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Publishing Decisions and Changing Times

By Robin Johns Grant

Robin J grant blogI just ran across a Publishers Weekly article titled, “Is Amazon Really the Devil?”

I had to laugh. When I talk to writer friends these days and the subject of Amazon comes up, either we speak in tones of awe and reverence-or else someone shudders and winces, as though we are indeed speaking of the devil.

This subject is particularly pertinent to me right now, because I decided to try Amazon’s new Kindle Press / Kindle Scout publishing scheme.

If you’re not familiar with Kindle Scout, Amazon has started a new ebook publishing company called Kindle Press. But you know Amazon. There’s always some newfangled marketing twist. This one combines a sort of traditional publishing contract with a crowdsourcing campaign. So, first you submit your manuscript (and a completed cover design) to the program.

If you’re accepted, you have a campaign page for the next 30 days, where people can read more about your book and nominate you if they like what they see. If Amazon decides to publish you, you get a small advance ($1,500) for rights to the ebook and audio versions of your book, and then a percentage of sales.

I give my reasons for trying Kindle Scout in this blog post if you’re interested. I will say, though, that the new program is pretty controversial among writers. I saw one writers’ group panning the new program, saying they wouldn’t give up control of their work for such paltry terms. That Amazon has devilishly figured out how to get readers to cull their slush pile, and to make writers do their own cover design and editing.

Another writing peer criticized the program because it’s a popularity contest and not about literary merit, especially since Amazon urges you to ask friends and social media contacts to nominate you. To be fair, Amazon does NOT promise they will publish you if you get a certain number of nominations. They say the nominations are a way of proving you have a platform and potential readers, and if you pass that test, then they’ll take a look at your book for merit.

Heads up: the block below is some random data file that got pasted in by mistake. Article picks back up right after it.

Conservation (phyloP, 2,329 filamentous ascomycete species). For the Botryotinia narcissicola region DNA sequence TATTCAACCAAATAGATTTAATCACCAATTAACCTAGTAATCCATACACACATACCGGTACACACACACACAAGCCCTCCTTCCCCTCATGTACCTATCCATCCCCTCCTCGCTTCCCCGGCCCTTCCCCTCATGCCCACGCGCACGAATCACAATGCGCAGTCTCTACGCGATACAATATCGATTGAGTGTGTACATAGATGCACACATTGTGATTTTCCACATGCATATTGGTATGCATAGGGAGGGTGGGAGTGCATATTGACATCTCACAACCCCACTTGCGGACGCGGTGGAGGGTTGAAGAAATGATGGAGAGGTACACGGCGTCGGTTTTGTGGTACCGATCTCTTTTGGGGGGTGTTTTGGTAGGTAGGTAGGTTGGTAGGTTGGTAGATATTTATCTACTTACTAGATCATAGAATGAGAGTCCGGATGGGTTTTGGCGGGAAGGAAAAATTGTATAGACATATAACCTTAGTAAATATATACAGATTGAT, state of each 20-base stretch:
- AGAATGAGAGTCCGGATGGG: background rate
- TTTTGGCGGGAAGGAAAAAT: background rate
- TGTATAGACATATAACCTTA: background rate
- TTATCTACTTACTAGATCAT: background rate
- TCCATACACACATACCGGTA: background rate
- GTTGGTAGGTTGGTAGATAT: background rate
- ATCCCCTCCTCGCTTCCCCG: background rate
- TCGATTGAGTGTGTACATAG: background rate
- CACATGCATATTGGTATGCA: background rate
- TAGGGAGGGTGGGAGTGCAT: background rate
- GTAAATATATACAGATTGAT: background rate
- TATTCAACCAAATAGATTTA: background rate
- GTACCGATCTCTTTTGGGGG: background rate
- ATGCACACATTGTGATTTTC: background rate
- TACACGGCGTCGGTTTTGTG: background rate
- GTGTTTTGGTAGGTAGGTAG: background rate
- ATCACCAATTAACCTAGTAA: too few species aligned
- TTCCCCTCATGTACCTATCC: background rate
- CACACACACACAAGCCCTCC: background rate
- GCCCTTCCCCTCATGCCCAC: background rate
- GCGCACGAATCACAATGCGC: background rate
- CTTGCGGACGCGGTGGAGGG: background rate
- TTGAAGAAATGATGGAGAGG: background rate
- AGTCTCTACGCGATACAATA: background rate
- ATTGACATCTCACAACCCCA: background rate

Pit bulls vs aliensWhether that will turn out to be the way it really works, I don’t know. There’s a book on Kindle Scout called Pit Bulls vs Aliens that’s been in the Hot and Trending category for its whole 30 days, and I’m betting on it being the first Kindle Press publication just because of its popularity and outrageous premise, whether the book has stellar writing or not. But hey, isn’t that the way the book publishing business has always worked, whether we like it or not?

I don’t know how Kindle Scout will work for me-or for Amazon. But I do know that a few short years ago, I was stuck. For decades, I had been trying to make my writing fit into a traditional publisher’s mold, and it just wouldn’t work. My options were to retire from writing or spend thousands and thousands on a vanity press-and then have no credibility and no way to reach my readers. Amazon has made it possible for me to be a fairly-respected (if poor) indie author. They allowed me to write and publish the slightly weird books of my dreams. And for that, I will be forever grateful. Me-and the guy who wrote Pit Bulls vs Aliens.

Robin Johns GrantA college librarian as well as an indie author, Robin works with changing publishing realities daily. She published her first indie suspense, Summer’s Winter, in 2014. Her campaign for her upcoming mind-bending suspense novel, Jordan’s Shadow, is going on now, through December 7. She will publish Jordan’s Shadow in early 2015, either as her second indie or through Kindle Press! Keep in touch at

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